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Alternative approaches to medicine are stock-in-trade in the Arizona State University (ASU) laboratory of microbiologist Shelley Haydel. When ASU senior Jenny Koehl joined Haydel's investigative team seeking firsthand knowledge of how basic research is done, drugs are tested and potential cures are produced, she found it and much more.
With the guidance of Tanya Cunningham, a graduate student mentor, Koehl has helped advance our understanding of the antibacterial activity of clay minerals and their ability to kill what the best antibiotics on the market can't touch. Haydel's group collaborated with Jack Summers, an inorganic chemist at Western Carolina University, to uncover two factors that control the antibacterial activity. Their work was published in the March 1 issue of Public Library of Science (PLoS) ONE.
"This work sets a baseline from which to look for potential mechanisms of antibacterial action," said lead author Cunningham, who is now a research technician with the Fred Hutchinson Cancer Research Center in Seattle.
"We need helpful alternatives, natural approaches to antibacterial cures, because there is bacterial resistance to drugs," Koehl said. "Knowing the mechanisms of action will help us develop our own topical treatments."
Understanding Antibacterial ActivityClay has had a role in human health as ancient as man. However, specific identification of the mechanisms underlying this antibacterial activity has been elusive. The Haydel-Summers collaborative has added clarity to these distinctly muddy waters by screening more than 50 mineral mixtures and leachates that are marketed as health and cosmetic products using pathogens such as Escherichia coli, Salmonella enterica serovar Typhimurium, Staphylococcus aureus, methicillin-resistant S. aureus (MRSA), and Pseudomonas aeruginosa. Only two mineral mixtures of significantly different compositions (and their leachates) were discovered to possess antibacterial traits.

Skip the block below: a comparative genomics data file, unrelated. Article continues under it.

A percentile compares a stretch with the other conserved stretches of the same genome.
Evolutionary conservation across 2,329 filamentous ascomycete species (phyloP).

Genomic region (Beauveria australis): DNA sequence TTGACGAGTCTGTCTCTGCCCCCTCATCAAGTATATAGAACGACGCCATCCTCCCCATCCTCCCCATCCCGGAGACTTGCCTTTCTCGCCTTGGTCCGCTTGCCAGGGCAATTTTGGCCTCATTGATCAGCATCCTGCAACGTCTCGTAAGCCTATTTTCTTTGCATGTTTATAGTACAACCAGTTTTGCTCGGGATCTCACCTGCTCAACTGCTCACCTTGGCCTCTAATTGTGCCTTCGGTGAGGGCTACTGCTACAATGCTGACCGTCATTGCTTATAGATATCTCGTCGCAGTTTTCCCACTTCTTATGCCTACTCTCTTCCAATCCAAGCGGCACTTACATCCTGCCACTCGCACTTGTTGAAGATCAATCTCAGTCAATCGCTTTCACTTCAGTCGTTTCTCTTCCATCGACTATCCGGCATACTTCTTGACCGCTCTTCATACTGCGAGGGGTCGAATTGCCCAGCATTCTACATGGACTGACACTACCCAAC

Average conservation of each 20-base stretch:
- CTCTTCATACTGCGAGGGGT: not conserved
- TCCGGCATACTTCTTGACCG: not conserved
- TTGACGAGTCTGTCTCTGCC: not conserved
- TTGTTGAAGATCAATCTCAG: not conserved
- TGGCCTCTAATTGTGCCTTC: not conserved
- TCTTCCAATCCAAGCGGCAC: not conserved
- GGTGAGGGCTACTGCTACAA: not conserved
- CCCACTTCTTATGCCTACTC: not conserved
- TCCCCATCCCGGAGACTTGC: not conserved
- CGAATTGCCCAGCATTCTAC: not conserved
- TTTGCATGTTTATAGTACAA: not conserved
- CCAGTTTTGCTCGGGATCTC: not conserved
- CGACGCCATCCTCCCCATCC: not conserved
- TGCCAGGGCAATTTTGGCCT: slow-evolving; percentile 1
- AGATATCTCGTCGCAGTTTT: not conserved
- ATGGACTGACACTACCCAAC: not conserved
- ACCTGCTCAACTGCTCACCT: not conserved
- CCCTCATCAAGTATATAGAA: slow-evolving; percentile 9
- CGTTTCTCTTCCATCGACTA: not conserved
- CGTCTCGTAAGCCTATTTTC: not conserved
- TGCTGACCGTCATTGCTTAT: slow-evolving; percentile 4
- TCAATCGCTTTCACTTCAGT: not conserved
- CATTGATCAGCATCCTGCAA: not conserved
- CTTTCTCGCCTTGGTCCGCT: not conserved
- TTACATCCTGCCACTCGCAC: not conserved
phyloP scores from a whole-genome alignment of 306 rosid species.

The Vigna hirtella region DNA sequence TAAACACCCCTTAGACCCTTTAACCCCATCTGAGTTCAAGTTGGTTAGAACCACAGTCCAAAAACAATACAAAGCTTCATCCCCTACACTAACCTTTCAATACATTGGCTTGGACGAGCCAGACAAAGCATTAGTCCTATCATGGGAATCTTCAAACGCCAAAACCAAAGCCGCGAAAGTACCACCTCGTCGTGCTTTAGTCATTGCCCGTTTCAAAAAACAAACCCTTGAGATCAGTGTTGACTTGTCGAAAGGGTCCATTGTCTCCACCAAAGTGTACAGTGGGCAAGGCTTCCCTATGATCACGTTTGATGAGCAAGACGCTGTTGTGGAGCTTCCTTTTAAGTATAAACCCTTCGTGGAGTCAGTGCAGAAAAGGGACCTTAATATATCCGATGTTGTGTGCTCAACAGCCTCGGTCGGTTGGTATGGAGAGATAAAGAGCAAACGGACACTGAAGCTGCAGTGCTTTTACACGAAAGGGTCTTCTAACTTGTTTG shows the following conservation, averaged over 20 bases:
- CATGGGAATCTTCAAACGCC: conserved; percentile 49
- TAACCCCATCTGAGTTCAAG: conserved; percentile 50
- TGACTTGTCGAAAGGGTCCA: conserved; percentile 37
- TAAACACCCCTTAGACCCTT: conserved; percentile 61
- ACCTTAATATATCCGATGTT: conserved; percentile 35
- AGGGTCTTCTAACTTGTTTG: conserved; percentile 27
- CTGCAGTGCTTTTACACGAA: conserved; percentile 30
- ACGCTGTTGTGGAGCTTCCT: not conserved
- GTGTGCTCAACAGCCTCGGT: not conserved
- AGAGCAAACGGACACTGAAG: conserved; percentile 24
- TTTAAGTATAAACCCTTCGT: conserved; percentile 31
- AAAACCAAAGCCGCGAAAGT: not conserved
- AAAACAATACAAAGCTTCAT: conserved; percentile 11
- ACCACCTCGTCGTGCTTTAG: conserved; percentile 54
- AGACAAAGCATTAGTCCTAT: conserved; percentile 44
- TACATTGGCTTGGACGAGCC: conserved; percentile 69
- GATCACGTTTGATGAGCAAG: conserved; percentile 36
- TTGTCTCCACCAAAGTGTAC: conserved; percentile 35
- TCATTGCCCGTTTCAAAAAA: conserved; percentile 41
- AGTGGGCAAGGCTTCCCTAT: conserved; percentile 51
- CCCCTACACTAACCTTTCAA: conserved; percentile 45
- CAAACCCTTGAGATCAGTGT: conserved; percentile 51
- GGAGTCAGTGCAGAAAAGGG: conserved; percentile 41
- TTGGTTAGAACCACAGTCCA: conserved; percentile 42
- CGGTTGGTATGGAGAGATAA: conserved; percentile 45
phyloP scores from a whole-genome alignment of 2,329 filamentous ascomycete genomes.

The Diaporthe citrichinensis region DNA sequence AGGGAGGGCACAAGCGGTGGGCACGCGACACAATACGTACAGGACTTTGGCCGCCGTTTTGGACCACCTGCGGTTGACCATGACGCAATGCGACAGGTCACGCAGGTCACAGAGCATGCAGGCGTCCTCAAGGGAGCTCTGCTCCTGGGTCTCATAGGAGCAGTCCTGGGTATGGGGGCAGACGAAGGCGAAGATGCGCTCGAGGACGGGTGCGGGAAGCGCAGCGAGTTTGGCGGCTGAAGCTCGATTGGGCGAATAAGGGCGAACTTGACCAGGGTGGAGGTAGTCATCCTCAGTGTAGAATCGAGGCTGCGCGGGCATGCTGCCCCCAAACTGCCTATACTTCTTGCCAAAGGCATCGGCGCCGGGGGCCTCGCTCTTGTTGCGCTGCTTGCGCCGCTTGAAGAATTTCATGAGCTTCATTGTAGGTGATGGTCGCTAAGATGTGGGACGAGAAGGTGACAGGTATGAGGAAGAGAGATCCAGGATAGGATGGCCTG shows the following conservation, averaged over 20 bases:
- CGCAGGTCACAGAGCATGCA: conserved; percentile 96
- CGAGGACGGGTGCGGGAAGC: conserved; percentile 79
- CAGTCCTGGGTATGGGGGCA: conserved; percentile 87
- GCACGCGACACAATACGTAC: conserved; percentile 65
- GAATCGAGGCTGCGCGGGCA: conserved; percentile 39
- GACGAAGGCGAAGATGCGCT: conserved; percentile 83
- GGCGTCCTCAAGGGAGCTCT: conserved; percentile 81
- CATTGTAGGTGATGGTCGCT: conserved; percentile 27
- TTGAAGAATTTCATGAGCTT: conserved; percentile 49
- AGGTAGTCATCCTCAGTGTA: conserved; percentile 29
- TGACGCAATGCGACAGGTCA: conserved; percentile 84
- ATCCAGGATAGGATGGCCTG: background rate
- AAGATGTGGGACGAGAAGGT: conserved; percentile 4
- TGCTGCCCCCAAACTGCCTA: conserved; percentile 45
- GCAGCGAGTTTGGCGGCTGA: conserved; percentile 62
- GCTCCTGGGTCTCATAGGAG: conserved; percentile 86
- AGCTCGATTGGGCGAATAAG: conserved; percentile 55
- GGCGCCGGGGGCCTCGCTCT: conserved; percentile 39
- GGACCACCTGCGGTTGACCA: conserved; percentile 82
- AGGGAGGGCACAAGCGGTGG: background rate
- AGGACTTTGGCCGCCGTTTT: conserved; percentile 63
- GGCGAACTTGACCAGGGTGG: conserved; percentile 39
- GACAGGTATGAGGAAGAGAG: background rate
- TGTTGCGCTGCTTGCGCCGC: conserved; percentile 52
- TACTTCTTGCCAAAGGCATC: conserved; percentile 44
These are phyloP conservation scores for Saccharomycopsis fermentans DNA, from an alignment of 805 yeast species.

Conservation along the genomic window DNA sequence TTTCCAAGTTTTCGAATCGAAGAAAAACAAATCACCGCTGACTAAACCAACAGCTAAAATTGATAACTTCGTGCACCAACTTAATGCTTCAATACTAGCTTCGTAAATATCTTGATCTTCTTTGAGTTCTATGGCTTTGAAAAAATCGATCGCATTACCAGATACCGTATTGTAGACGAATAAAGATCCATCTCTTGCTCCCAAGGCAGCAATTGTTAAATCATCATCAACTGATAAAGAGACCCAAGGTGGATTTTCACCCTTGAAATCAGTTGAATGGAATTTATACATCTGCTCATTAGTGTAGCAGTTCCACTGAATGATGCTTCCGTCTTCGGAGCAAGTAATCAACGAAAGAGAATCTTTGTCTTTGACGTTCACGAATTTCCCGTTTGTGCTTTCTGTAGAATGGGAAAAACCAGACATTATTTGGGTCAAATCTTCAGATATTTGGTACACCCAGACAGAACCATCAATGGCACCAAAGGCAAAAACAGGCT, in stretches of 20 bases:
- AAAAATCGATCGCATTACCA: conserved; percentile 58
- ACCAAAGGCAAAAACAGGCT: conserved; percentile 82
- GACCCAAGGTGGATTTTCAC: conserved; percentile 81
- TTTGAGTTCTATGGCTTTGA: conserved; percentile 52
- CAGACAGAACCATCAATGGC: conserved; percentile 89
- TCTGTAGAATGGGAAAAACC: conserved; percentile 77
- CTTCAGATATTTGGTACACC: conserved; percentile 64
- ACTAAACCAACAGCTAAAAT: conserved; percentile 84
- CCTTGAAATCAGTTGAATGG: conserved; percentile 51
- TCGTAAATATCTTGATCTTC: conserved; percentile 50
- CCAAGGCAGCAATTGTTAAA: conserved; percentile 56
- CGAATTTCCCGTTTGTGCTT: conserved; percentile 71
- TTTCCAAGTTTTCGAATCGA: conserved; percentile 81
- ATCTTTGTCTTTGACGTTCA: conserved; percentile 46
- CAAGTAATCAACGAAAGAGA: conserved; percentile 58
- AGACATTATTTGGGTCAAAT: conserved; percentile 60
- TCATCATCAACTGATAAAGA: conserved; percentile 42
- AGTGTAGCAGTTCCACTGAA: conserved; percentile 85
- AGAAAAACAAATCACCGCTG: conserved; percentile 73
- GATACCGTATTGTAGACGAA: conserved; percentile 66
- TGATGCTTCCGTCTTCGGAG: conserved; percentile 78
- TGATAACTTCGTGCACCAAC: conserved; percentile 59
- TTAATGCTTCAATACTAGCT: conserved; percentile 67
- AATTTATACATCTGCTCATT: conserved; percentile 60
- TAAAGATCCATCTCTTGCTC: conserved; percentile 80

Understanding clay's structure is integral to answering questions about the mechanisms behind its antibacterial activity. Negatively charged surfaces attract positively charged elements, such as iron, copper, silver and other metals. In turn, water is absorbed between layers of the crystal structure, creating a cation sandwich with an aqueous filling (or interlayer). When extracted from the mineral mixtures, antibacterial activity in leachates confirms that the antibacterial activity is chemically based and not a result of physical interactions with microbes.
Because of the tendency of clay to attract multivalent ions, particularly metals, the scientists next examined the leachates' chemistry and antibacterial activity in the presence of chelators, which bind metals. The researchers also used thiourea, a hydroxyl radical scavenger, at various pH levels. Chelation of the minerals with ethylenediaminetetraacetic acid (EDTA) or desferrioxamine eliminated or reduced toxicity, respectively.
Further testing of the mineral leachates confirmed that there are higher concentrations of chemically accessible metal ions in leachates from antibacterial samples than from non-bactericidal mineral samples. In addition, acidic conditions were found to increase the availability of metal ions and their toxicity. Overall, these findings suggest a role of an acid-soluble metal species, particularly iron or other sequestered metal cations, in mineral toxicity.
Continued StudiesHowever, whatever advances the study puts forward also present researchers with further challenges. Acidity may complicate the development of topical treatments, if neutral pH, which is least damaging to skin and tissue, also reduces the mineral's antibacterial action. Another complicating factor is that chemical environments under which any particular clay can emerge can greatly influence its toxicity, adsorptive qualities and, according to the researchers' findings, its antibacterial effects.
"Because natural mineral mixtures can be variable, both mineralogically and chemically, we must continue to define specific chemical properties that influence the antibacterial effectiveness," Haydel said. "Our goal is to understand the details so we can, in the future, perhaps generate mineral mixtures that mimic the chemical compositions and environment so that the antibacterial activity can be controlled and ensured."
"This work is about eliminating the unknowns," Koehl said. "We have more analysis to do, looking at the leachate composition, the action of the chelators and activity of the iron scavengers." Studies are moving forward in other laboratories to develop structured clays for slow-release topical medical treatments, but there may be chemical schemes that come from Haydel's research that enhance their effectiveness.
"This study has given me an idea of how things move from idea to shelf," Koehl said. "One day, when I am a pharmacist, maybe I'll be selling this!"
This work is supported by the National Institutes of Health. Haydel's group is part of the School of Life Sciences, in the College of Liberal Arts and Sciences, and the Biodesign Institute at ASU.
For more information, visit www.asu.edu.